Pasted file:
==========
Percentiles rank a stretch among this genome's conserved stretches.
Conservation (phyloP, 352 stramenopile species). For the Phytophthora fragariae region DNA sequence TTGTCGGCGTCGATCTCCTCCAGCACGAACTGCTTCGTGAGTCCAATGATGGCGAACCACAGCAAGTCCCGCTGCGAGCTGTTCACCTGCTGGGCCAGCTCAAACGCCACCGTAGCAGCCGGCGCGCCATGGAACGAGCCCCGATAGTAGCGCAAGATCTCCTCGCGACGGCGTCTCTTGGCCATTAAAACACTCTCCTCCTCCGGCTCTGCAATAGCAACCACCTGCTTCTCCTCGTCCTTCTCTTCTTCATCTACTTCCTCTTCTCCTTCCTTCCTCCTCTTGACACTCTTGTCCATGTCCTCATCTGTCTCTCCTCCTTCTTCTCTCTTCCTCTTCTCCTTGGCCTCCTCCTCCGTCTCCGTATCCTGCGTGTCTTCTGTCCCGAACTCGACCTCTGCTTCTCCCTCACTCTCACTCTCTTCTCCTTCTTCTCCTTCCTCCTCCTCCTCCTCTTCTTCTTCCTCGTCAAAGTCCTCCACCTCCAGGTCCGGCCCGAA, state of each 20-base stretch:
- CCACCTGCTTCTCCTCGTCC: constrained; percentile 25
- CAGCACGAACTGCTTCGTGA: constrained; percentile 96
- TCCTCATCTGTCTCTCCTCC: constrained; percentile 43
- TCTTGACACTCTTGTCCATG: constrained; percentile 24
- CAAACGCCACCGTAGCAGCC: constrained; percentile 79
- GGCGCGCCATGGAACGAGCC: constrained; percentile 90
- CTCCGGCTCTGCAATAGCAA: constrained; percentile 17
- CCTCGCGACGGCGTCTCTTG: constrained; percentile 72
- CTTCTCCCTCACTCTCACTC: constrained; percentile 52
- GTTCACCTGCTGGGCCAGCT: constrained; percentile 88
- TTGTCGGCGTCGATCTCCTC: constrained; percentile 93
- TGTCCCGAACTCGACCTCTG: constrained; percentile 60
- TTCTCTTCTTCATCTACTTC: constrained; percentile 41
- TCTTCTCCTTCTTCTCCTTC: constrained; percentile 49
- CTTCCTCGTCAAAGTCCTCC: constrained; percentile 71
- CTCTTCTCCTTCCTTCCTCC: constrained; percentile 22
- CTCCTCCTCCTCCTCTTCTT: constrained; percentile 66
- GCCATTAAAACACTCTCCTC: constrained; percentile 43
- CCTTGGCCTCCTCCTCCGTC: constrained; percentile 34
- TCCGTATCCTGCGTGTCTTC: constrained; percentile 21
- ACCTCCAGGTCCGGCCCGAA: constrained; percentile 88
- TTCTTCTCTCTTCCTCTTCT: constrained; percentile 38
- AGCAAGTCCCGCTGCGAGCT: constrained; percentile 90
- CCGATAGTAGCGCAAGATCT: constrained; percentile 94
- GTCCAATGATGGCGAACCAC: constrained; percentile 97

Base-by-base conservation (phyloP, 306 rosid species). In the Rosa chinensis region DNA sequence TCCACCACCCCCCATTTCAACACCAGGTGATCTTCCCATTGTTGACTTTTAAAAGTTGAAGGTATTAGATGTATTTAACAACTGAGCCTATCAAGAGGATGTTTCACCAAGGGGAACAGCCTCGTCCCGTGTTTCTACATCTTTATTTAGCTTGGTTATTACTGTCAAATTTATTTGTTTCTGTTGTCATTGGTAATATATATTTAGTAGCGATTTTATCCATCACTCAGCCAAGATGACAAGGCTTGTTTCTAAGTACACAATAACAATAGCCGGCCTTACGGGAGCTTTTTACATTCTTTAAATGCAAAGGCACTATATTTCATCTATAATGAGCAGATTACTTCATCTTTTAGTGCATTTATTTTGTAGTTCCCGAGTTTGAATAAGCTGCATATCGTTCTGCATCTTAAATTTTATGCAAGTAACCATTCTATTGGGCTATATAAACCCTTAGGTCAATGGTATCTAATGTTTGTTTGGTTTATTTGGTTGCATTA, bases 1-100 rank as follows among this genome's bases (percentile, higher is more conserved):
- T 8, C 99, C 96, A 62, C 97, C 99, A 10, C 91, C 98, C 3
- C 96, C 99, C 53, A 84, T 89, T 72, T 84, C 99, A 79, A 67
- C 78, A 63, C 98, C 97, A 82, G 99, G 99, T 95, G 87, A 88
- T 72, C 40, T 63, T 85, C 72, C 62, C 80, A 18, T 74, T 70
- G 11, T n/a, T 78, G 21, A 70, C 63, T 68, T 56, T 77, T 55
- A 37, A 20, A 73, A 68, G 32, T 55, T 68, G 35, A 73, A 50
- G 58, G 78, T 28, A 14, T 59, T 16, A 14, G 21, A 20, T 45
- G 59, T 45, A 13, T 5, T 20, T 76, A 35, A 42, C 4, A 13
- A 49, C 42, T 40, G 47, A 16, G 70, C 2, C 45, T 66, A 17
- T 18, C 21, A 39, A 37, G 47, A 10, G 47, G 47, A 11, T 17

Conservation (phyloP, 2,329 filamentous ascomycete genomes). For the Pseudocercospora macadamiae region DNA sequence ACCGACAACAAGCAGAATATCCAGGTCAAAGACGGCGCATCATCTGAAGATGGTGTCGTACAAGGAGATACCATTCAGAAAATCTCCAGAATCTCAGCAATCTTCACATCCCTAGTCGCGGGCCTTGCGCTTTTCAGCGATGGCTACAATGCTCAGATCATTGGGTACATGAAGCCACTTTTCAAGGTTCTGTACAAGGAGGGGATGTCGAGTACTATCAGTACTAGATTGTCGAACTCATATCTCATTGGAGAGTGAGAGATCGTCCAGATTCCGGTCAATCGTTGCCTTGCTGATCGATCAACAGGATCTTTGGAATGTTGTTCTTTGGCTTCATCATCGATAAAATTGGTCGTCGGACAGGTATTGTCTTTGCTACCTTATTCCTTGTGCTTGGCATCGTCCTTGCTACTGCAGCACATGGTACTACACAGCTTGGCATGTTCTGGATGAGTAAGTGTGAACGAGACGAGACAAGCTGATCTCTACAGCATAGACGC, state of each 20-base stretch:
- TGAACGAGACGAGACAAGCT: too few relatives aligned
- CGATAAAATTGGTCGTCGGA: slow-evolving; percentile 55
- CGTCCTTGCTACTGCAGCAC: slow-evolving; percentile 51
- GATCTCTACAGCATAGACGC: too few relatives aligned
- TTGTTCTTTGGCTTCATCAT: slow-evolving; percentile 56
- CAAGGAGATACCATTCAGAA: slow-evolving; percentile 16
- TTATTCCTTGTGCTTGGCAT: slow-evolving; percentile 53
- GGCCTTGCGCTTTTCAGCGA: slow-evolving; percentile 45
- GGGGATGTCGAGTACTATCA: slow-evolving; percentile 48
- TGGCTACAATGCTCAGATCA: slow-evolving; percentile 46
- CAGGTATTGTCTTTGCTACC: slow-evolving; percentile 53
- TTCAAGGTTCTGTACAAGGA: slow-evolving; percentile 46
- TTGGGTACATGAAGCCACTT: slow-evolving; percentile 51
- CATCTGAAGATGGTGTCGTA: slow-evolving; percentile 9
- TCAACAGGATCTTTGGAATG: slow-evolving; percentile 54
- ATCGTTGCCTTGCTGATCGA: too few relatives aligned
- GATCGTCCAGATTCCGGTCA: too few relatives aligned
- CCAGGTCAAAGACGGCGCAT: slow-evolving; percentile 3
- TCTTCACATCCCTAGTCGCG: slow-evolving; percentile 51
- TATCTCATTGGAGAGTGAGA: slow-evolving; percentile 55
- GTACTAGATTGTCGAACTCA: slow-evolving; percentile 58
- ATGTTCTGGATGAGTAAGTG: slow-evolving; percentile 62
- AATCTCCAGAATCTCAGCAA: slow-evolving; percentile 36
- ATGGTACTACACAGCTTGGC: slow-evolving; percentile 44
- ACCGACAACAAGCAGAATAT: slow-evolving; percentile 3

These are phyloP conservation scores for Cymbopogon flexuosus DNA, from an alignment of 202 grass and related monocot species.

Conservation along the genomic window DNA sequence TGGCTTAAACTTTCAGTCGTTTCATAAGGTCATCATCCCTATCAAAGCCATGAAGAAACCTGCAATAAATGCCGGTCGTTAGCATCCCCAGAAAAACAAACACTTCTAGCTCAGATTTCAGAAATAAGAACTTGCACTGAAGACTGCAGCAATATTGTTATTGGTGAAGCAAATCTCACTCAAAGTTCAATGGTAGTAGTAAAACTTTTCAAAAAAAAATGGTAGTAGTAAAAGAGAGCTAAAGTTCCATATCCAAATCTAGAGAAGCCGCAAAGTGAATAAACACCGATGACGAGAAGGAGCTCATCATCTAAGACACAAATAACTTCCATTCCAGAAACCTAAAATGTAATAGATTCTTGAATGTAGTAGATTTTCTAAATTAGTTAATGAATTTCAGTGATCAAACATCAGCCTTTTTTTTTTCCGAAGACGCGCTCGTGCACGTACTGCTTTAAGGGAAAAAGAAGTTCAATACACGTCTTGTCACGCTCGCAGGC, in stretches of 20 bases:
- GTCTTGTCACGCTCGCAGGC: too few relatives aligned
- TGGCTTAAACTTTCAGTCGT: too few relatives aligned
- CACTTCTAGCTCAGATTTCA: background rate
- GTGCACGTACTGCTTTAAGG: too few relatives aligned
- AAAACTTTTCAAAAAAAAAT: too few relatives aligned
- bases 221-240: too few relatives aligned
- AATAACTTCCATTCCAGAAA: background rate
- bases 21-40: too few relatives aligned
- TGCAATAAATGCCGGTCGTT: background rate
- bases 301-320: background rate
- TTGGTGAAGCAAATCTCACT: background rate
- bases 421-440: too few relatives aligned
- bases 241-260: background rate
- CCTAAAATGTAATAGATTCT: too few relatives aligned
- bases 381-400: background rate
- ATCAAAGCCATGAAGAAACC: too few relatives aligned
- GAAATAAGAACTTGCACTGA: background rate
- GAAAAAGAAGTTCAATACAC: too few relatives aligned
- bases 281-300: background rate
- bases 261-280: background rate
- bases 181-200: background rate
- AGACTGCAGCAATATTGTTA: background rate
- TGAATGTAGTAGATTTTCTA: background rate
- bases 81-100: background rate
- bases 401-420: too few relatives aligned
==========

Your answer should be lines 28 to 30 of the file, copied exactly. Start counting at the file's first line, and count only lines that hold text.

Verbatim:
Base-by-base conservation (phyloP, 306 rosid species). In the Rosa chinensis region DNA sequence TCCACCACCCCCCATTTCAACACCAGGTGATCTTCCCATTGTTGACTTTTAAAAGTTGAAGGTATTAGATGTATTTAACAACTGAGCCTATCAAGAGGATGTTTCACCAAGGGGAACAGCCTCGTCCCGTGTTTCTACATCTTTATTTAGCTTGGTTATTACTGTCAAATTTATTTGTTTCTGTTGTCATTGGTAATATATATTTAGTAGCGATTTTATCCATCACTCAGCCAAGATGACAAGGCTTGTTTCTAAGTACACAATAACAATAGCCGGCCTTACGGGAGCTTTTTACATTCTTTAAATGCAAAGGCACTATATTTCATCTATAATGAGCAGATTACTTCATCTTTTAGTGCATTTATTTTGTAGTTCCCGAGTTTGAATAAGCTGCATATCGTTCTGCATCTTAAATTTTATGCAAGTAACCATTCTATTGGGCTATATAAACCCTTAGGTCAATGGTATCTAATGTTTGTTTGGTTTATTTGGTTGCATTA, bases 1-100 rank as follows among this genome's bases (percentile, higher is more conserved):
- T 8, C 99, C 96, A 62, C 97, C 99, A 10, C 91, C 98, C 3
- C 96, C 99, C 53, A 84, T 89, T 72, T 84, C 99, A 79, A 67